Today, I slept in later than I normally do and realized that my body needed it! This relates perfectly to today’s tip on recovery. One important aspect of this is “listening to your body” and not pushing through when your are tired and/or sore, because this can lead to injury and/or getting sick.
Today, I took a scheduled day off from running and did a fairly easy walk with my dog, Zadar (in photo above from a hike last year), for ~30 minutes. After our walk I did some mobility and strengthening exercises:
- Leg swings forward and back with both straight and bent leg (10 repetitions of each for each leg)
- Leg swings side-to-side with both straight and bent leg (10 repetitions of each for each leg)
- Single-leg stand (~30 seconds for each leg))
- Prone planks (~30 seconds)
- Side planks (~20 seconds)
- Supine planks (~15 seconds)
- Clamshells (15 repetitions on each side)
- Double leg hip bridges (10 repetitions)
- Quadrupeds (10 repetitions on each side)
- Toe yoga (10 repetitions times for each foot)
- Fire hydrants (5 repetitions on each side)
- Knee circles forward (5 repetitions for each leg)
- Knee circles backward (5 repetitions for each leg)
- Single-leg balance (~30 seconds for each leg)
I also spent more time with foam rolling and eccentric exercises than I usually do.
Recommendation: For beginners and those who have taken a significant amount of time off, who took the past two days off from running, I recommend an easy run of 20-30 minutes in a primarily flat area. You may want to incorporate any of the following exercises that I did, if you can properly perform.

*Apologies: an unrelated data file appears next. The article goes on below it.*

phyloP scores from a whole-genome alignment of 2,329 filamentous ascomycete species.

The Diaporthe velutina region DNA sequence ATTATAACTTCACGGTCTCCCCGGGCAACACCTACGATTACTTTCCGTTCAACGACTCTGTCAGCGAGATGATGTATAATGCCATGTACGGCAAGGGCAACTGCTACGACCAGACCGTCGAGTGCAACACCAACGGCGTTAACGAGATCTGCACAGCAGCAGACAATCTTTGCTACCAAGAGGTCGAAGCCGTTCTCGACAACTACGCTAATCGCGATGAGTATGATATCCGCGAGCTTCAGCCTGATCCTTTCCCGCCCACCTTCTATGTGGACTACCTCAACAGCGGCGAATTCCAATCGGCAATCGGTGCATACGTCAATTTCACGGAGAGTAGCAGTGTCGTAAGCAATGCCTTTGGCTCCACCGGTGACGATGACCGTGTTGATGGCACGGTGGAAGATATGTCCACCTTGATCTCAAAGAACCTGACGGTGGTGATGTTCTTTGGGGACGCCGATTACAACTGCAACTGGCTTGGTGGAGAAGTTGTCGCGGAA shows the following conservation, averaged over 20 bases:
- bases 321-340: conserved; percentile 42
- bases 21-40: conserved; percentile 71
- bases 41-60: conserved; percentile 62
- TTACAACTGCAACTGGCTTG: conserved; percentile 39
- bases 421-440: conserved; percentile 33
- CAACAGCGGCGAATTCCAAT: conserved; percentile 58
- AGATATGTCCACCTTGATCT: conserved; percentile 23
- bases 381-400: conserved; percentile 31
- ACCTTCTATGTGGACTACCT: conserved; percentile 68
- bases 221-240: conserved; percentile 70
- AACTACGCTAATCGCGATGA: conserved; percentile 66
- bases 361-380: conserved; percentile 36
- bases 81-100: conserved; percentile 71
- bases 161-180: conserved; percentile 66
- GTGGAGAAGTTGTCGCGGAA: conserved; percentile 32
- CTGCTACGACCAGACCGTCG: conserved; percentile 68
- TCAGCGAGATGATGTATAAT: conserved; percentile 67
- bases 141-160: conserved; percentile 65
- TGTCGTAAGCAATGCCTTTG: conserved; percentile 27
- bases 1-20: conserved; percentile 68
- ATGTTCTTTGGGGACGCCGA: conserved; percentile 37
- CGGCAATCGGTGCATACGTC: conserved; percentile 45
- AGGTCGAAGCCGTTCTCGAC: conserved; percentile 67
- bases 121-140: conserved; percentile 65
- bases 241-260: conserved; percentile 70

For those who have already run 2-3 times this week, I recommend a day off from running, and you may also want to perform any of the exercises above, in which you know how to perform properly.
For everyone, I highly recommend performing cool-down exercises.
Tip of the Day: Recovery is just as important as your training runs to help you achieve your running goals. Adaptions, such as increasing the number of red blood cells and blood vessels to carry oxygen to the muscles that help you run, and the number of mitochondria, which produce the energy to contract these muscles, don’t take place when you are running. They take place when you are not running. So, you need to have recovery to facilitate these adaptations occurring to make you a better runner. There are different components to recovery including: easy run days, cross-training days, days off from training, nutrition, sleep, cool-down, etc. that are all important. I will be discussing these in more detail in future posts. However, I want to make you aware of the importance of recovery and its role in improving your running performance. Without proper recovery you increase the risk of overtraining, which can compromise your immune system and break down your body. So, you need to incorporate proper recovery into your training program.
Please let me know if you have any questions, of if I can help in any way.
Be your best self today.
Your friend and coach,